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More musical adventures with TV's favorite rock 'n roll family! The family tries (unsuccessfully) to conserve energy. Laurie poses as Keith's date to make other girls jealous, but the plan backfires. Danny wants to impress a girl by telling her rabbi father that the Partridges are Jewish - and the whole family is invited to dinner. Shirley tries to hire a maid, but it's all in the family when her mother shows up to apply.
Danny Bonaduce was always The Partridge Family's not-so-secret weapon. His cheerful money-grubbing ways provided an antidote to the smug homilies and treacly heartwarmingness that afflicted so many sitcoms of the early 1970s. His prepubescent cynicism was never more needed than in The Partridge Family's fourth and final season, when recycled plots and forced gaiety began to seep in. The biggest red flag was, of course, the addition of an adorable precocious tot: Ricky Segall, a four-year-old neighbor who brought too many episodes to a screeching halt with his cloying children's songs. The rest of the cast had to sit and beam adoringly at this festering harbinger of a Partridge apocalypse. Fortunately, Segall was soon reduced to appearing at the tail end of episodes and the show's dependable virtues rallied: David Cassidy's teen idol charisma, Shirley Jones' improbably wholesome sex appeal, Susan Dey's feisty feminism, the goofy mix of bubblegum music and borscht belt comedy, and Bonaduce's froggy sarcasm. Odd patterns dominate the fashion trends, Jones wears maxi-dresses and some bizarre brightly-colored wimples--and everyone's hair has become startlingly ornate (Keith's puffy mullet is a force to be reckoned with). Guest stars include an abundance of future TV stars--like Pat Harrington (One Day at a Time), Robert Mulligan (Soap), and Cheryl Ladd (Charlie's Angels)--as well as movie stars old (Margaret Hamilton, The Wizard of Oz) and new (Jackie Earle Haley, a few years away from stardom with The Bad News Bears). So despite some signs of age and impending cancellation, the fourth season still holds many pleasures and should not be missed by fans. --Bret Fetzer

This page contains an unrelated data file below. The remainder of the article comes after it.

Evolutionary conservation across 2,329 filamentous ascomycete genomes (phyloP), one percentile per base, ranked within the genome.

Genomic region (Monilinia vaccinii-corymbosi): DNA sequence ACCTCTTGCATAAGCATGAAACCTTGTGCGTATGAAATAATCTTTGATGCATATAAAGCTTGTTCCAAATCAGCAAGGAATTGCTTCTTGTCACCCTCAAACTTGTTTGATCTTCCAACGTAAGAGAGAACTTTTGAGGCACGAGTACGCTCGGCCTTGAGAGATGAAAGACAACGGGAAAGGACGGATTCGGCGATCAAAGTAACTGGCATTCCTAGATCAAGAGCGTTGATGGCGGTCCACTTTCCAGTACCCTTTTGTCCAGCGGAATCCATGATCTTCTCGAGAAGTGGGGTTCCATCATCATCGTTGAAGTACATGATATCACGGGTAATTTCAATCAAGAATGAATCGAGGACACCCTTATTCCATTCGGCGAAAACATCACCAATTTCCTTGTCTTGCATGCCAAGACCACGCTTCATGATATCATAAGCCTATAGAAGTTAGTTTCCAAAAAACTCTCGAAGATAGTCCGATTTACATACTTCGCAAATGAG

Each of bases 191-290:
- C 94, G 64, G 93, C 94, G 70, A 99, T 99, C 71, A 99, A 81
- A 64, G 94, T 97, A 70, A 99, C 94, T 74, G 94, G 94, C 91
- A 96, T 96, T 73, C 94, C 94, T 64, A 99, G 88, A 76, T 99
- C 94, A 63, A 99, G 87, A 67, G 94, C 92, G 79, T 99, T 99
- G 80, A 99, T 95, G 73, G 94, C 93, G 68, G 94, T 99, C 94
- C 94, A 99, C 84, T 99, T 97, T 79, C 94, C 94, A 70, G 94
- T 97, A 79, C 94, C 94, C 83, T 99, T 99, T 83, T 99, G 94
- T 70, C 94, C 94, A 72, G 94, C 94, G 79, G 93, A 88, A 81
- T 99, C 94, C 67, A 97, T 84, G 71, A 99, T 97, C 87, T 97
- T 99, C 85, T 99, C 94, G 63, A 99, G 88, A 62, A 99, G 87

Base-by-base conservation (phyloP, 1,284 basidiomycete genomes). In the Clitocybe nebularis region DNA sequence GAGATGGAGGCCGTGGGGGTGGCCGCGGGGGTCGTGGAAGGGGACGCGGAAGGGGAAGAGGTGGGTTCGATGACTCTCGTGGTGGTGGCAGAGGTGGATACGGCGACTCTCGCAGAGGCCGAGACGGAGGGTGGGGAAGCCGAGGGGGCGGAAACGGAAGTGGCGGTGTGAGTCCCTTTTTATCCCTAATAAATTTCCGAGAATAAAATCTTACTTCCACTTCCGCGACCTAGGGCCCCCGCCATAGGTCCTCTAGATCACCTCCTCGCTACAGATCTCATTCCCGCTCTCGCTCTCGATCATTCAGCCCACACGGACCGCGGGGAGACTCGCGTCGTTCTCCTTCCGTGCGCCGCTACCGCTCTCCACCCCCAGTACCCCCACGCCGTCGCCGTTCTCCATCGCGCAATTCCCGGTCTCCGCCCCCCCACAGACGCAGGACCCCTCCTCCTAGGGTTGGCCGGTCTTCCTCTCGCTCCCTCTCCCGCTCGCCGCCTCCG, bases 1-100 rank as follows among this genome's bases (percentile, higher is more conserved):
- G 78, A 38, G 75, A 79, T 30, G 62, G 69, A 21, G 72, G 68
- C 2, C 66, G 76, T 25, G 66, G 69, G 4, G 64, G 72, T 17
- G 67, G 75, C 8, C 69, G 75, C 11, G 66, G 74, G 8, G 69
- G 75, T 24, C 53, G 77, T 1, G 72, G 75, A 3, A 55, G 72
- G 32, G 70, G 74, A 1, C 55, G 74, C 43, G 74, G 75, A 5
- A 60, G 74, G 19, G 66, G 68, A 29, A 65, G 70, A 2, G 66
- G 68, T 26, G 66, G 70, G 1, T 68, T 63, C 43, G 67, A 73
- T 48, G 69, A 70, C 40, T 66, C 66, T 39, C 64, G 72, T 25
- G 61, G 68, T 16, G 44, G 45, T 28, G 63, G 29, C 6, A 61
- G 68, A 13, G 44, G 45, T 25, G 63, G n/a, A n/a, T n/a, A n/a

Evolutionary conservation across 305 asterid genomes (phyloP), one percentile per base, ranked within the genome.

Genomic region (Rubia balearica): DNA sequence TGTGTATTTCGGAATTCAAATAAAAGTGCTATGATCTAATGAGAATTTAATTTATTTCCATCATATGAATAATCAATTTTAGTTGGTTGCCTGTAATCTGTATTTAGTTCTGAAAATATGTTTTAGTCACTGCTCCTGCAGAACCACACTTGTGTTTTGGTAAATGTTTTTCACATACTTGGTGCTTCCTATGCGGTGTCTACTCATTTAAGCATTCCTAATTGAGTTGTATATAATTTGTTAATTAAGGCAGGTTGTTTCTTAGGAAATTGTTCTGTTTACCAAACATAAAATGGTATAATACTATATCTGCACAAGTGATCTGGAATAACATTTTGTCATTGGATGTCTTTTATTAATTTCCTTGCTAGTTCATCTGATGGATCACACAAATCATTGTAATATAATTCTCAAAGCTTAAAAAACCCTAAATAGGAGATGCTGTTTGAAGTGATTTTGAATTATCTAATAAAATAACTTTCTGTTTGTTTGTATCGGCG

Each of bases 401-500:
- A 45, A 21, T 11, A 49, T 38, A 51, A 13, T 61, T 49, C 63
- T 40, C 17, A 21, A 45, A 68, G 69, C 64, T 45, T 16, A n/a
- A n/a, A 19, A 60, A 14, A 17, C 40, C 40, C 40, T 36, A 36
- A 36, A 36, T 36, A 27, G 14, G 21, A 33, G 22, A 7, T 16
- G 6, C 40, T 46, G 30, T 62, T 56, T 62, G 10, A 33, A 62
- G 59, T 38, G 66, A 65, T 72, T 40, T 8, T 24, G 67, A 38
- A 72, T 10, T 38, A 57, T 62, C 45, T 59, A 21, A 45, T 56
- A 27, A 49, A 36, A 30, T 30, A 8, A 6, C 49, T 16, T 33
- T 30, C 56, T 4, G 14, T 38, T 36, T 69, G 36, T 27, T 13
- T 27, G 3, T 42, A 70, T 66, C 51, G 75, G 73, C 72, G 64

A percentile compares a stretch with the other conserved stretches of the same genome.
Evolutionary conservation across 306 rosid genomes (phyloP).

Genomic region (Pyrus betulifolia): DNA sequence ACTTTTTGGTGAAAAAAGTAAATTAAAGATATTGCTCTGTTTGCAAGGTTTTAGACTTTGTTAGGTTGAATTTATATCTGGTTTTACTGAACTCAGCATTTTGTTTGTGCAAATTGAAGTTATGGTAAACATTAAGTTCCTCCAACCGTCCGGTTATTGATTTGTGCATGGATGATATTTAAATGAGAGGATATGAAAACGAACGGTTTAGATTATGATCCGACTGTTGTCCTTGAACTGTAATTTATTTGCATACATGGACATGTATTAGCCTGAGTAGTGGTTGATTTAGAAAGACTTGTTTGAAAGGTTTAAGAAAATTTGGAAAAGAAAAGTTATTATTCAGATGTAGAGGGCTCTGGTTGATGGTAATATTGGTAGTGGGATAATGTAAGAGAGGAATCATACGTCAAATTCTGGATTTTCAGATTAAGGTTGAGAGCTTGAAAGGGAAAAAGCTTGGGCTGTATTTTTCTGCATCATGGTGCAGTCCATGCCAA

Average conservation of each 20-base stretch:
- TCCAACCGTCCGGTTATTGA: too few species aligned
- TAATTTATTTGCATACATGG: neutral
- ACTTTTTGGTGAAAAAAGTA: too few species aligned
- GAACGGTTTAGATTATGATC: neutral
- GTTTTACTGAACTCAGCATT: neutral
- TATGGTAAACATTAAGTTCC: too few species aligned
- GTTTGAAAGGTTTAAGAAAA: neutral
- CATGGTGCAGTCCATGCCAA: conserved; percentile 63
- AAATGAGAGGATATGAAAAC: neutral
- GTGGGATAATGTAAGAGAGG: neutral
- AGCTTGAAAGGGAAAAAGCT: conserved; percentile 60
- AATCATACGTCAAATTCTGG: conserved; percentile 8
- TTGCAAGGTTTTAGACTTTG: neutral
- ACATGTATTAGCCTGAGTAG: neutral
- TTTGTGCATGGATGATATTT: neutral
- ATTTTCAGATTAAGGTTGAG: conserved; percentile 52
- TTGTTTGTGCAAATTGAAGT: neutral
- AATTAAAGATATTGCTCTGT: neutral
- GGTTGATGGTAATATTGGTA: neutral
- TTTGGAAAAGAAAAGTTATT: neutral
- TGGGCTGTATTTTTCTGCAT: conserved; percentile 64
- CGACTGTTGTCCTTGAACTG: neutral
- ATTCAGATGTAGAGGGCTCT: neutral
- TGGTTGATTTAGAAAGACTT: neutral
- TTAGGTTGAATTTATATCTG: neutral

Great as usual, just too bad that there fewer episodes in this the final season than in the other three seasons (22 as opposed to 24 or 25. Read morePublished 7 months ago by Robert Conner